Illinois Law School 1L Study Guide for Torts

Illinois Law School 1L Study Guide for Torts

I. Introduction to Torts

A tort is a civil wrong, other than a breach of contract, for which the law provides a remedy. It involves an act or omission that results in injury or harm to another, and the injured party may seek compensation through a lawsuit.

II. Intentional Torts

  • Battery: Intentional infliction of harmful or offensive contact. Contact is offensive if it would offend a reasonable sense of personal dignity.
    • Vosburg v. Putney (1891): A case where a seemingly harmless kick in the classroom led to serious injury. Liability for battery was found, even without malicious intent, emphasizing that intent and harm are separate considerations.
  • Assault: Intentional act causing reasonable apprehension of immediate harmful or offensive contact.
    • I de S and Wife v. W de S (1348): One of the earliest assault cases where shouting threats was deemed enough for liability.
  • False Imprisonment: Intentional confinement of a person without legal authority or the person’s consent.
    • Enright v. Groves (1977): A police officer falsely imprisoned a motorist by taking her license without cause, showing that even law enforcement can be liable.
  • Intentional Infliction of Emotional Distress (IIED): Extreme and outrageous conduct intentionally or recklessly causing severe emotional distress.
    • Public Finance Corp. v. Davis (1976): The Illinois case established that IIED requires conduct beyond all bounds of decency.
  • Trespass to Land: Intentional, unauthorized entry onto land in possession of another.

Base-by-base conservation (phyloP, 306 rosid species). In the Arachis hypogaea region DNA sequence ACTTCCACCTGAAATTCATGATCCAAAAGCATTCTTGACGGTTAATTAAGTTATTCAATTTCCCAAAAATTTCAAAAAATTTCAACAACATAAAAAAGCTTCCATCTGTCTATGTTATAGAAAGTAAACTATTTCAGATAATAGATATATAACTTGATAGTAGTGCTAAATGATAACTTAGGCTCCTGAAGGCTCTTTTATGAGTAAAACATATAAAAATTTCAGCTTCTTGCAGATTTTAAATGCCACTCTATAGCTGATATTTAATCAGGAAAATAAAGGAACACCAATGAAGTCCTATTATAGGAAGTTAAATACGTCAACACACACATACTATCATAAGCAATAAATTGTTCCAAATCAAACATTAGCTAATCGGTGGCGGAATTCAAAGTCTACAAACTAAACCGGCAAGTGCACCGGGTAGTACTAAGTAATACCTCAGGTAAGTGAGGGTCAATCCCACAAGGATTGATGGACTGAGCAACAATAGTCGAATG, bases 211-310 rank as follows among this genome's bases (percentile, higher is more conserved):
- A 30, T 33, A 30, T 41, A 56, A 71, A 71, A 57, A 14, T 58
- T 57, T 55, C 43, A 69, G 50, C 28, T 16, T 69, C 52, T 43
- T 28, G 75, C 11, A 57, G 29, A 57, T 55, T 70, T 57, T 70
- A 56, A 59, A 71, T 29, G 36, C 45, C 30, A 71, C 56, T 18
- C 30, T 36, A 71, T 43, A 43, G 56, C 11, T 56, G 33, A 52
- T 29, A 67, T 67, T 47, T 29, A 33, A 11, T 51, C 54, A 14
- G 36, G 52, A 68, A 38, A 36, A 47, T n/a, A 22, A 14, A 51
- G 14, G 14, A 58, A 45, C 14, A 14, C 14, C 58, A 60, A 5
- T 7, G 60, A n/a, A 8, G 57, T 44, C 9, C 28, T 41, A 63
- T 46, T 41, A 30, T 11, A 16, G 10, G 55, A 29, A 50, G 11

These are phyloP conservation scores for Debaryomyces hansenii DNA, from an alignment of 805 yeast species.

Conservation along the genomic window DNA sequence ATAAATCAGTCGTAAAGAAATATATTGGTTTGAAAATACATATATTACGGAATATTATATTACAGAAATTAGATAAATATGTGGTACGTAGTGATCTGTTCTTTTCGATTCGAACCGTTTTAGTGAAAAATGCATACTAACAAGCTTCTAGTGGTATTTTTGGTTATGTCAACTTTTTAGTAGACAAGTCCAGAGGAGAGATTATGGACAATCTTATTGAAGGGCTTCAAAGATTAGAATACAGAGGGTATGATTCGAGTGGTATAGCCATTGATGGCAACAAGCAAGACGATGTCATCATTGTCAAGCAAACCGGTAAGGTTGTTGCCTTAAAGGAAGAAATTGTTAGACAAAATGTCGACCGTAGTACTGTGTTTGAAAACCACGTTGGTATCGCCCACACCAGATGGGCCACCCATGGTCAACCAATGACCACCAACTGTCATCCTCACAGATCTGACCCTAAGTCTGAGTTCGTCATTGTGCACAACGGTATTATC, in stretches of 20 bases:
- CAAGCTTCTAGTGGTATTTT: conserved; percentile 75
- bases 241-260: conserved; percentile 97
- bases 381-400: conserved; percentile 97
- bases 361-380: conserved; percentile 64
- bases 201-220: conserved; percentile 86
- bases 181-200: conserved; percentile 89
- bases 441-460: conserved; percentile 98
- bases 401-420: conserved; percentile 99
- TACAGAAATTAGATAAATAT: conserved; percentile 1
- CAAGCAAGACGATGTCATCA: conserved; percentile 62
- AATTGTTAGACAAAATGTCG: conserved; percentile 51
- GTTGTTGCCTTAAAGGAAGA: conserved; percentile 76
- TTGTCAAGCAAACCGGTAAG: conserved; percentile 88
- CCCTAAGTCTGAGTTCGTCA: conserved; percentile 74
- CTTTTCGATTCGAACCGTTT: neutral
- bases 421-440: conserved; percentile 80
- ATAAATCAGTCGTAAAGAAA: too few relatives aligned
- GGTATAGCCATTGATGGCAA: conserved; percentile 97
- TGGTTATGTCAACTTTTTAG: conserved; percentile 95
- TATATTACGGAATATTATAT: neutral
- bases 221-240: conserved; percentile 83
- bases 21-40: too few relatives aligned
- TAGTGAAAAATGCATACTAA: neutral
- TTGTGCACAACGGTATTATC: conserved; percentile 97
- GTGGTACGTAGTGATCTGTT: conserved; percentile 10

• Dougherty v. Stepp (1835): Established that any unauthorized entry, no matter how insignificant, can constitute a trespass.
  • Trespass to Chattels: Intentional interference with a person’s use or possession of a movable personal property.
    • CompuServe Inc. v. Cyber Promotions, Inc. (1997): Sending unsolicited emails was held to be trespass to chattels.
  • Conversion: Intentional exercise of dominion or control over another’s chattel which so seriously interferes with the right of another to control it that the actor may justly be required to pay the other the full value of the chattel.
    • Kremen v. Cohen (2003): The unauthorized transfer of a domain name was treated as conversion.

III. Negligence

  • Duty: The obligation to conform to a certain standard of conduct for the protection of others against unreasonable risks.
    • Illinois Specific: Illinois uses the “reasonable person” standard and considers foreseeability and the relationship between the parties.
  • Breach of Duty: A failure to conform to the standard required.
    • Adams v. Bullock (1919): A breach occurs only when the conduct falls short of the standard.
  • Causation: A factual link between the defendant’s breach of duty and the harm experienced by the plaintiff.
    • Actual Cause (Cause in Fact): “But for” the defendant’s actions, the harm would not have occurred.
    • Palsgraf v. Long Island Railroad Co. (1928): The harm must have been foreseeable to impose liability for negligence.
    • Proximate Cause (Legal Cause): The extent to which, as a matter of policy, the defendant will be held liable for the consequences of his actions.
    • Ryan v. New York Central R.R. Co. (1858): Introduced the “fire cases” rule for proximate cause, limiting liability to foreseeable harm.
  • Damages: The plaintiff must demonstrate actual loss or harm to receive compensation.
    • Illinois Specific: Illinois follows a modified comparative negligence rule, where a plaintiff can only recover damages if they are less than 50% at fault.